Messaging security vendor CipherTrust Inc. on Monday released a new component of its IronMail appliances designed to stop spam messages before they get to customers networks.
Known as Connection Control, the technology relies on the companys Spam Profiler system to identify the IP addresses of the most egregious e-mail abusers. It does this through the use of a scoring index that assigns incoming messages a score of zero to 100, based on the likelihood that theyre spam.
If a particular IP address racks up too many messages with scores of 100, the system drops connection attempts from those machines for a period of time, typically a few days.
After the quarantine period is up, IronMail begins accepting connections from the blocked IP addresses, but will drop them again if they begin sending spam.
Most spammers use rotating groups of proxies to send their messages and often will simply move on to another one if a particular IP address is blackholed. But that technique will be of little use against systems such as Connection Control that can quickly identify machines being used as bulk mailers and ignore them.
“Basically whats happening is that each IronMail appliance is developing its own reputation service,” said Matt Anthony, director of marketing at CipherTrust, based in Atlanta. “Its much more precise than having one service for everyone.”
Connection Control also has a second line of defense. Instead of simply dropping connections from spammers, it also can accept those connections and then simply slow them to a crawl, gobbling up the spammers bandwidth. This renders that particular proxy all but useless because the name of the game for spammers is sending out as many messages as possible in the shortest amount of time.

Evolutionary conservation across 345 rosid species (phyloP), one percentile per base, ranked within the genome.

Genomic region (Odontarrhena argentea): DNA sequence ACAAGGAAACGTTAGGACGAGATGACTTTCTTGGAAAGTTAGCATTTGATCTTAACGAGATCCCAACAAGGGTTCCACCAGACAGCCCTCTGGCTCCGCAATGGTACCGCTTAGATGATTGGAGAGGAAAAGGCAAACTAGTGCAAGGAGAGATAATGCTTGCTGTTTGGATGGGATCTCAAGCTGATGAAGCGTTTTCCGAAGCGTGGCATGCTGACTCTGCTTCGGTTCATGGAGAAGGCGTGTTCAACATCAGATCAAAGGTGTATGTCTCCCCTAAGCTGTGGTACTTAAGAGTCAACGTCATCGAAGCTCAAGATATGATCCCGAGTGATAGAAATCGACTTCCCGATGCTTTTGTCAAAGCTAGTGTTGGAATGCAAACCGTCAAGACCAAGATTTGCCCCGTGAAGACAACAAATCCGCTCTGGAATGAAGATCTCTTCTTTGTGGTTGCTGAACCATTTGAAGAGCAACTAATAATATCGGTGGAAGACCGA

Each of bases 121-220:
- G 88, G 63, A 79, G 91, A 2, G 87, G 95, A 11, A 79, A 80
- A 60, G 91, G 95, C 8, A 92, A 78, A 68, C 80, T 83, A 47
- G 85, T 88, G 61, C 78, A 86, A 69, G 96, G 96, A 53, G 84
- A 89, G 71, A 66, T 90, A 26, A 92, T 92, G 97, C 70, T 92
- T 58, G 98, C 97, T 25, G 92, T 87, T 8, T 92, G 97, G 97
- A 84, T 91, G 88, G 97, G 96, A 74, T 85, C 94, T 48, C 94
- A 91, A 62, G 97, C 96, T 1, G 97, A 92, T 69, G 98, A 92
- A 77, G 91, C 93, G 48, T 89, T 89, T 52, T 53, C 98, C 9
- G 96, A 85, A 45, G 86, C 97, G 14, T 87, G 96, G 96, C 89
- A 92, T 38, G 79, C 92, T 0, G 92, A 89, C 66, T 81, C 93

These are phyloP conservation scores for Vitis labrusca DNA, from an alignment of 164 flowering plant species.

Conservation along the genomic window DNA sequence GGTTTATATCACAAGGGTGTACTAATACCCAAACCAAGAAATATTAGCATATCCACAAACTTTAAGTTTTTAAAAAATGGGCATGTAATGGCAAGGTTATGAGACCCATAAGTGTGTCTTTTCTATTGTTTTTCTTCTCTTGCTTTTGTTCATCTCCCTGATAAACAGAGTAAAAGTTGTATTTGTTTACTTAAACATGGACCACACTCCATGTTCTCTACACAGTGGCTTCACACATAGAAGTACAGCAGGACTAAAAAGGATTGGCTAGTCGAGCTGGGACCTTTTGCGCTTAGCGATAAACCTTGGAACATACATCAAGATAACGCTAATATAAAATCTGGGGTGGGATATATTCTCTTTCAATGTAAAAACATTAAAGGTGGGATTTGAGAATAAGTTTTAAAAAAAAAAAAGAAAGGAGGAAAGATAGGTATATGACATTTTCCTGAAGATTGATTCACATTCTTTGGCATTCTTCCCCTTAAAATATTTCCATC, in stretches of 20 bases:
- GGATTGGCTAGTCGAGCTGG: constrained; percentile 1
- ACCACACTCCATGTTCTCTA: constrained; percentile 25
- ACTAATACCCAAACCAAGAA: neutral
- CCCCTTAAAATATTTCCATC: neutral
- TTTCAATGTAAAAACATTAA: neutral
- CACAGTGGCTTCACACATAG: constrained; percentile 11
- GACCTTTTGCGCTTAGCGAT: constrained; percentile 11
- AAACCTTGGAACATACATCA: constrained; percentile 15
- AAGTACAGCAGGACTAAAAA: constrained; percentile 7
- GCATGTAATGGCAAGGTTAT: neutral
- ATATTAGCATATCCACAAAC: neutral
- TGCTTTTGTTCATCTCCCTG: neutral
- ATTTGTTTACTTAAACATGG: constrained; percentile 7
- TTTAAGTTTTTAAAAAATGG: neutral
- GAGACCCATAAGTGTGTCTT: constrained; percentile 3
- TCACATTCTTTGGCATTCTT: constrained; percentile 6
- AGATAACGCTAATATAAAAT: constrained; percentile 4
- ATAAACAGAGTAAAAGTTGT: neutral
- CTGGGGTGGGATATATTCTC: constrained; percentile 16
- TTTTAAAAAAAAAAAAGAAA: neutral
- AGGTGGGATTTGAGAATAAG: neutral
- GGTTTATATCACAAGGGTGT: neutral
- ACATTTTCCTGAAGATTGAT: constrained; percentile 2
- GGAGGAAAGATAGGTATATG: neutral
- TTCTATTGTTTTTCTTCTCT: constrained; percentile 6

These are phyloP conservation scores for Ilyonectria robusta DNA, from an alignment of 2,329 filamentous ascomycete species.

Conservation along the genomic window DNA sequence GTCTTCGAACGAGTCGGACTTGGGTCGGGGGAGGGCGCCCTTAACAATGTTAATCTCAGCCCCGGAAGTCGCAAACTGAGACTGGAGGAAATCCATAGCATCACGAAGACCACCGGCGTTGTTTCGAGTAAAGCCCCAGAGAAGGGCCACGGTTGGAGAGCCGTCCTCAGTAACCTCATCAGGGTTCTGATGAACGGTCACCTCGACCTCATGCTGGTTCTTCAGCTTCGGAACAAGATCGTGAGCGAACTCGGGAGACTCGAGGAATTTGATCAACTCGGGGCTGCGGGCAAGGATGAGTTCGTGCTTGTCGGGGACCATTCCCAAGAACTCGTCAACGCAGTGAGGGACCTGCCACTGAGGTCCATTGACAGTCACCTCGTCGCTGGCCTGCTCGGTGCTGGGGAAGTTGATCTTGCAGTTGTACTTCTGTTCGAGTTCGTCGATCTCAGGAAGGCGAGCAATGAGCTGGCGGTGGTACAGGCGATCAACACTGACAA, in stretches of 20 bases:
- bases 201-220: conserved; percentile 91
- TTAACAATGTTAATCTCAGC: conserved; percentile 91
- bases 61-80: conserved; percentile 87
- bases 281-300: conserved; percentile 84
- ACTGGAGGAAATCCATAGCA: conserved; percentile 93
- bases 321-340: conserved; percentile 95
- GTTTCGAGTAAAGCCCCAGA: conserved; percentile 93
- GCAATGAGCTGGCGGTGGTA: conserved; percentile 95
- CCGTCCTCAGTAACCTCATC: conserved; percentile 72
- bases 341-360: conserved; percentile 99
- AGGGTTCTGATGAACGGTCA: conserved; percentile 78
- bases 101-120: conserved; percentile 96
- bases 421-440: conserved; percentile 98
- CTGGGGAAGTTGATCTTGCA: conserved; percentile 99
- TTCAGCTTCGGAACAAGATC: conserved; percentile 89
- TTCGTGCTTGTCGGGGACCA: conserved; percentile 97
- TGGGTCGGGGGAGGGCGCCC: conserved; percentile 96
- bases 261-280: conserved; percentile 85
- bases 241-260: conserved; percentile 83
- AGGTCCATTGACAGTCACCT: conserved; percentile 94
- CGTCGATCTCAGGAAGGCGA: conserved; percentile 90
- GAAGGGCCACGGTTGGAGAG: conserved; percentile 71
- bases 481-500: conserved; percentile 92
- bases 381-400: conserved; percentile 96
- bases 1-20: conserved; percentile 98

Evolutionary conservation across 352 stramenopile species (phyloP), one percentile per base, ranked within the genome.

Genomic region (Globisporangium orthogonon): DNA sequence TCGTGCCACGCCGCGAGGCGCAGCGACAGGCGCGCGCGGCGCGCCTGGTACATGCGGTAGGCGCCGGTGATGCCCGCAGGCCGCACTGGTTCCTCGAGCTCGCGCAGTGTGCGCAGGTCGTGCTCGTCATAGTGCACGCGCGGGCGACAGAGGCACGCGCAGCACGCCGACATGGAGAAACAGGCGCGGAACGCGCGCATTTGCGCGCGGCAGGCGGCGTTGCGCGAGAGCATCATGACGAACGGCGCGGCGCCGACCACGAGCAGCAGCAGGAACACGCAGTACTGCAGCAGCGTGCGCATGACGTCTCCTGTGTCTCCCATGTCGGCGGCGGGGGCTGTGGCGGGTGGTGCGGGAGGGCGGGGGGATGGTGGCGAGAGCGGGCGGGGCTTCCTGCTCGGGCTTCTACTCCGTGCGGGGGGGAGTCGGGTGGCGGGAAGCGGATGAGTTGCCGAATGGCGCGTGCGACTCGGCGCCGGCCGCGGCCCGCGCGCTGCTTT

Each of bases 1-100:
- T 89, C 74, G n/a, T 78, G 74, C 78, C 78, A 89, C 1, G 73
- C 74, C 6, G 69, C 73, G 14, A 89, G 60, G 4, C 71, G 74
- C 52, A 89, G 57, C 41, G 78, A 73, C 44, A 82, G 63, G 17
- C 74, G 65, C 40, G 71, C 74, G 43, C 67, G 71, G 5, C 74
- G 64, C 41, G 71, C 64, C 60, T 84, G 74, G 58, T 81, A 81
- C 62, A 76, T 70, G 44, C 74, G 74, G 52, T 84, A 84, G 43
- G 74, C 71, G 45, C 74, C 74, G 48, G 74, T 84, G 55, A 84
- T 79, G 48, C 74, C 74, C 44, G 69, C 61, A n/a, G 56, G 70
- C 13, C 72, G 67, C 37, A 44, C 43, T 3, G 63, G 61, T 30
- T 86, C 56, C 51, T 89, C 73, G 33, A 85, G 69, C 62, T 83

For enterprises that receive millions of e-mails a day, weeding out large amounts of spam can make a major difference in the performance of their networks and their bandwidth costs.
“We have about 50,000 mailboxes and get about 40 million messages a day. We needed something that could protect us at the edge without letting the bad stuff get to the network,” said Franklin Warlick, messaging system administrator at Cox Communications Inc., also based in Atlanta.
“We had to have something to make the executives happy, and this was it. We havent seen any false positives at all.”
Warlick said Connection Control blocked nearly 4,000 individual IP addresses the first night that it was installed on Coxs internal network. The companys total mail volume dropped by about 40 percent.
Connection Control is available now as an upgrade to IronMail boxes.